Thermal Comfort Parameters

It is impossible to specify precise values for the seven comfort parameters which would give an environment suitable for everyone. The interactions between the parameters have, however, been described by a number of thermal indices (such as the optimal operative temperature, comfort zones, the predicted mean vote and predicted percentage of dissatisfied) which can be used to establish the conditions under which a percentage of occupants will be comfortable or dissatisfied. Comfort charts are also available to enable a quicker assessment of the comfort zones, for a predicted percentage of the population (typically 75%), to be made. These show given values of certain comfort parameters as a function of the other comfort parameters. Bioclimatic charts also show the influence on thermal comfort zones of changing buildingrelated parameters.

Three of the seven comfort parameters relate to the individual: metabolism, clothing and skin temperature. The other four are linked to the surrounding environment:

Metabolism is the sum of the chemical reactions which occur within the body. The aim is to maintain the body at a constant internal temperature of 36.7 degrees C. Because the temperature of the body is usually higher than that of the room, metabolic reactions occur continuously to compensate for loss of heat to the surroundings. Production of metabolic energy depends on the level of activity in which the individual is engaged. Office work, for instance, generates approximately 0.8 met whereas playing squash produces approximately 7.0 met. The met is the unit of metabolic energy and is equivalent to 58 watts per square metre. The surface area of the human body, on average, is 1.8 square metres.

The thermal resistance of ordinary summer clothing is 0.5 clo while that of indoor winter wear is 1 clo. The clo is the unit of thermal resistance due to clothes and is equal to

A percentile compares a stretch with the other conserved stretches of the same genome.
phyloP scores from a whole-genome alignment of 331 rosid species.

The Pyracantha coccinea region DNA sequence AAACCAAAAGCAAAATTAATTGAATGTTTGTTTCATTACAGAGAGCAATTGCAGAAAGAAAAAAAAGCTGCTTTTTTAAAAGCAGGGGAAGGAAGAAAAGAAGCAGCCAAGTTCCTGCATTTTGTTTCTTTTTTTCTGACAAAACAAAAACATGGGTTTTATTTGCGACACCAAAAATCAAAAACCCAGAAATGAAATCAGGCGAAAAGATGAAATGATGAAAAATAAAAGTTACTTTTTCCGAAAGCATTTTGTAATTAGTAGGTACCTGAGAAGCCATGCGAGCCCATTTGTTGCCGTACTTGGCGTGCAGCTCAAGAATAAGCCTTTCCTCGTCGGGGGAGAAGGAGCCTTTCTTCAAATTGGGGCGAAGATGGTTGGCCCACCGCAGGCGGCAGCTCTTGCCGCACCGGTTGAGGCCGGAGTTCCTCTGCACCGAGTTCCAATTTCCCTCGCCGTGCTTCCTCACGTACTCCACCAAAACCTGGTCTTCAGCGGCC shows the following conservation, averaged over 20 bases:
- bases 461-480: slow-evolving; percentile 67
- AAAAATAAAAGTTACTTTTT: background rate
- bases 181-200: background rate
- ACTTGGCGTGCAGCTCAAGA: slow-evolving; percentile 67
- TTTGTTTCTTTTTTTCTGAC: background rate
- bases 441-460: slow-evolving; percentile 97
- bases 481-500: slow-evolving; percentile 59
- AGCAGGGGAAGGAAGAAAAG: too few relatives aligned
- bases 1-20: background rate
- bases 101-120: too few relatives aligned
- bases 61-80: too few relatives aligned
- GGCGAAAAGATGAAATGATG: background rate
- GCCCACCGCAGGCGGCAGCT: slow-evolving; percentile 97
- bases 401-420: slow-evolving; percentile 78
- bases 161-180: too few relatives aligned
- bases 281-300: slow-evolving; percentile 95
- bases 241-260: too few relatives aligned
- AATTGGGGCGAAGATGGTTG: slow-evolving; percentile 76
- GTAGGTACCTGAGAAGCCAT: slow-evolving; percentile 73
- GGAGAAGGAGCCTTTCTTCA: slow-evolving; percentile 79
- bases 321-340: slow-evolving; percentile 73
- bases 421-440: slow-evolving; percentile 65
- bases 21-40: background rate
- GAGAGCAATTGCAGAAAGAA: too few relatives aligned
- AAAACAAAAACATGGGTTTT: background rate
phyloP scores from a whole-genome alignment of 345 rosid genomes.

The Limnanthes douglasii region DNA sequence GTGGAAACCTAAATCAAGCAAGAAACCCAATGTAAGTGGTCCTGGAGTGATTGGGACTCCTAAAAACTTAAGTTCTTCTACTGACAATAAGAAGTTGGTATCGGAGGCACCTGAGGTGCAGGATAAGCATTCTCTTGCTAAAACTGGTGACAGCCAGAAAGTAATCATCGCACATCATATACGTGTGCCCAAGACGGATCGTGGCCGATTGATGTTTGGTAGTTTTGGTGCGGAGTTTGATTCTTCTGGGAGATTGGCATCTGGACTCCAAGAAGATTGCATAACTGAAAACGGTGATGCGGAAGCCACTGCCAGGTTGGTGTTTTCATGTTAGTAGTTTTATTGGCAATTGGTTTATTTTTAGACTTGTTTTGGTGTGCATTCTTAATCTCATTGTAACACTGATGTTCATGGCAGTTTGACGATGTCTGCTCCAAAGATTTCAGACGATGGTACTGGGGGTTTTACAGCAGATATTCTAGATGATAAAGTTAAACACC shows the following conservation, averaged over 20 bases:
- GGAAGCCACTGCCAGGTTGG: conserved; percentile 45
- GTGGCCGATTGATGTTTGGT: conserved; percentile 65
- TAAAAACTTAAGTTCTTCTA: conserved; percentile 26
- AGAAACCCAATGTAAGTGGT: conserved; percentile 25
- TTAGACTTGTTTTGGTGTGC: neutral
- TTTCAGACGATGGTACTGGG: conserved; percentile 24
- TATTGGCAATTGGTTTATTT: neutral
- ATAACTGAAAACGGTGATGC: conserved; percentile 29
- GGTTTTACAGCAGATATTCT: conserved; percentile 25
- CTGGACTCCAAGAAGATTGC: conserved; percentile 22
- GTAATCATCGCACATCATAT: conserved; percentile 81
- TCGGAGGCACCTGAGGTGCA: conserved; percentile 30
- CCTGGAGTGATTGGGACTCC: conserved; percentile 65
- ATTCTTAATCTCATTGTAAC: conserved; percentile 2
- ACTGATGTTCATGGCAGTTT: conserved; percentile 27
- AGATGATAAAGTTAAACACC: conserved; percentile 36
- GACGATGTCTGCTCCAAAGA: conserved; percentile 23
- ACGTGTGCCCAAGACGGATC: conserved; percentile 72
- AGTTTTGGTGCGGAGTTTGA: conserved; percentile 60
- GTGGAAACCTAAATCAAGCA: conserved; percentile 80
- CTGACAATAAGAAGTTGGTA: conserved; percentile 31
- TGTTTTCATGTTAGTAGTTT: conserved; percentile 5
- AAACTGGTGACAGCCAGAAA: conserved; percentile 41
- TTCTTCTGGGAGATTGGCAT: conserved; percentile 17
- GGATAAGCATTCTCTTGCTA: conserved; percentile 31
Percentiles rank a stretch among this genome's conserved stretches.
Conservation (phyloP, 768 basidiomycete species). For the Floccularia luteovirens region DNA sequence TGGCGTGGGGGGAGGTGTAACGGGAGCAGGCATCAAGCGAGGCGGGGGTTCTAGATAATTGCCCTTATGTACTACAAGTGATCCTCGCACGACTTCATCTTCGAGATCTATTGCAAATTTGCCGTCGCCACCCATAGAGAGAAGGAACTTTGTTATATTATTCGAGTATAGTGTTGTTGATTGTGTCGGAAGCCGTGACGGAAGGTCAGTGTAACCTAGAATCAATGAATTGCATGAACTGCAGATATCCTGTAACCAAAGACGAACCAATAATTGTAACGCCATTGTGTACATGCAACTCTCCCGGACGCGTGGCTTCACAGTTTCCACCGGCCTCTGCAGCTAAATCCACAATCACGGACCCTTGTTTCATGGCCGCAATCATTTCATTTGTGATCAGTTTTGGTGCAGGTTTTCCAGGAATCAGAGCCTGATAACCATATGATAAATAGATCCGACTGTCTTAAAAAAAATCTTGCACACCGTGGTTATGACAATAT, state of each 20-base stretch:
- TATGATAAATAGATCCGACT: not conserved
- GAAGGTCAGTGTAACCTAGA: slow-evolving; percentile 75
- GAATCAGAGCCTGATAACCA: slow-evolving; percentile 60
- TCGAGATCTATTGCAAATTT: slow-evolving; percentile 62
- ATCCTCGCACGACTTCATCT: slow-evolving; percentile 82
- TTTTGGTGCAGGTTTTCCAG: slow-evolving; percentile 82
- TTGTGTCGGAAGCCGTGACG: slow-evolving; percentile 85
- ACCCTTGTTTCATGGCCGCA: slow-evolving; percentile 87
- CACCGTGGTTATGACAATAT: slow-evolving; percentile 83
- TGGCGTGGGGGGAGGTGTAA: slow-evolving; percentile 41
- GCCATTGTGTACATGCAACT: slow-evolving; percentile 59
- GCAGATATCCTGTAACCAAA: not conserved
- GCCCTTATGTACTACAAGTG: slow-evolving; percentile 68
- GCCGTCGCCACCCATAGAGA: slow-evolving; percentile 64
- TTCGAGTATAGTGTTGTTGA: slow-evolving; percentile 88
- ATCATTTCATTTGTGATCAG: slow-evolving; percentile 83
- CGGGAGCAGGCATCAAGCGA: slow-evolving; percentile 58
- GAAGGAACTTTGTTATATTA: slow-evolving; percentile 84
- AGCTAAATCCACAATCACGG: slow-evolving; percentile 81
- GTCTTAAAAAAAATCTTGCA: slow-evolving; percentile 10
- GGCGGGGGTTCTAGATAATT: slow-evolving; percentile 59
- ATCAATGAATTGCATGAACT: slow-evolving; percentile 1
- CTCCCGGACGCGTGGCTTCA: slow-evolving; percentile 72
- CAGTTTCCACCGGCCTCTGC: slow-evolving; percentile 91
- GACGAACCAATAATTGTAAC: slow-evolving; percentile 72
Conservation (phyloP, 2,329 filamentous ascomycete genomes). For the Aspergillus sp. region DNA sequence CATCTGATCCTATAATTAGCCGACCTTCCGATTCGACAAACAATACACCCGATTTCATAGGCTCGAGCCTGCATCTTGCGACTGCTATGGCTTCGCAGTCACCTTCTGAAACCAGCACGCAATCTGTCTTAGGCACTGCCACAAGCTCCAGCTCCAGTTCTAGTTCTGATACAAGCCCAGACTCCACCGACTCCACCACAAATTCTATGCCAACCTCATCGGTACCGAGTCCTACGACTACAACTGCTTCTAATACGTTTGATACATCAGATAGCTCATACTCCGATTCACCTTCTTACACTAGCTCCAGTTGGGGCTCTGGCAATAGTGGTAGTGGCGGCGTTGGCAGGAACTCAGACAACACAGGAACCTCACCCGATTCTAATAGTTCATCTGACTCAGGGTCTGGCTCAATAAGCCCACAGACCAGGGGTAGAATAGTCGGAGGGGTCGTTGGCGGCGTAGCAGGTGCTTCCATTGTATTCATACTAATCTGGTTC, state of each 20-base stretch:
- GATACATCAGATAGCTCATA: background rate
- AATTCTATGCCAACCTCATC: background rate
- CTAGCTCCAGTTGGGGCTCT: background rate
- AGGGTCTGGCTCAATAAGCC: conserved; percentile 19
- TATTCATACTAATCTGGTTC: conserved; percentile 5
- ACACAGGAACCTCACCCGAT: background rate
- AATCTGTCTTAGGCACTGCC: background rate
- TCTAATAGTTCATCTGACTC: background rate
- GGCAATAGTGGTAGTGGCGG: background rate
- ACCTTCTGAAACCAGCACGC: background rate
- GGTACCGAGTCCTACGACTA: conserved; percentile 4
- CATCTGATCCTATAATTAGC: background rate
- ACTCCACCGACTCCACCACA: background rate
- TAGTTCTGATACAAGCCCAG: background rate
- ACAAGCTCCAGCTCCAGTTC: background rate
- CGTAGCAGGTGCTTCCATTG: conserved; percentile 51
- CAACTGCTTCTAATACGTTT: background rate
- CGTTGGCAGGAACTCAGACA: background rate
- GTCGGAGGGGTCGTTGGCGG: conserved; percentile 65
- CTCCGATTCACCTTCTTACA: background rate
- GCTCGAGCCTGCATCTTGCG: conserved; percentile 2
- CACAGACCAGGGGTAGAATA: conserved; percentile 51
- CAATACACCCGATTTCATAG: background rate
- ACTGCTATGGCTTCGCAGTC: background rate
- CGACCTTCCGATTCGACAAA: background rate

0.155 square metres K per watt.

Skin temperature is a function of metabolism, clothing and room temperature. Unlike internal body temperature, it is not constant.

Room temperature, measured with an ordinary dry bulb thermometer, is very important to thermal comfort since more than half the heat lost from the human body is lost by convection to the room air.

Relative humidity is the ratio (expressed as a percentage) of the amount of moisture in the air to the moisture it would contain if it were saturated at the same temperature and pressure. Except for extreme situations (when the air is absolutely dry or it is saturated), the influence of relative humidity on thermal comfort is small. In temperate regions, for instance, raising the relative humidity from 20% to 60% allows the temperature to be decreased by less than 1K while maintaining the same comfort level. Generally, the relative humidity in a room should be between 40%, to prevent drying up of the mucous membranes, and 70%, to avoid the formation of mould in the building.

The average surface temperature of the surfaces enclosing a space is the mean radiant temperature. As a simplification, this can be taken to be the mean of the temperatures of the surrounding surfaces in proportion to their surface areas. If a building is well insulated, the temperature of the internal surface of the outer walls is close to room temperature. This reduces the radiative heat losses and therefore increases the feeling of thermal comfort. It also diminishes the occurrence of convective draughts.

The velocity of the air relative to the individual influences the heat lost through convection. Within buildings, air speeds are generally less than 0.2 metres per second. The relative air velocity due to the individual’s activity can vary from 0 to 0.1 metres per second for office work to 0.5 to 2 metres per second for someone playing squash.

It is crucial to remember when designing spaces for human occupancy that people are not best suited to entirely “comfortable” conditions. In fact, we are conditioned to adapt to quite major changes in our environment, and the absence of these can create a feeling of discomfort. The pattern of variation is also important. People are more tolerant of changes which they understand, such as a sunbeam or a draught, and particularly those which can be controlled. Causes that are not obvious, or with which the occupant has little sympathy, such as those caused by a faulty air conditioning system, cause the most stress. Thus, it is more important to design spaces in which people can influence the conditions they experience that to try to maintain complete stability.
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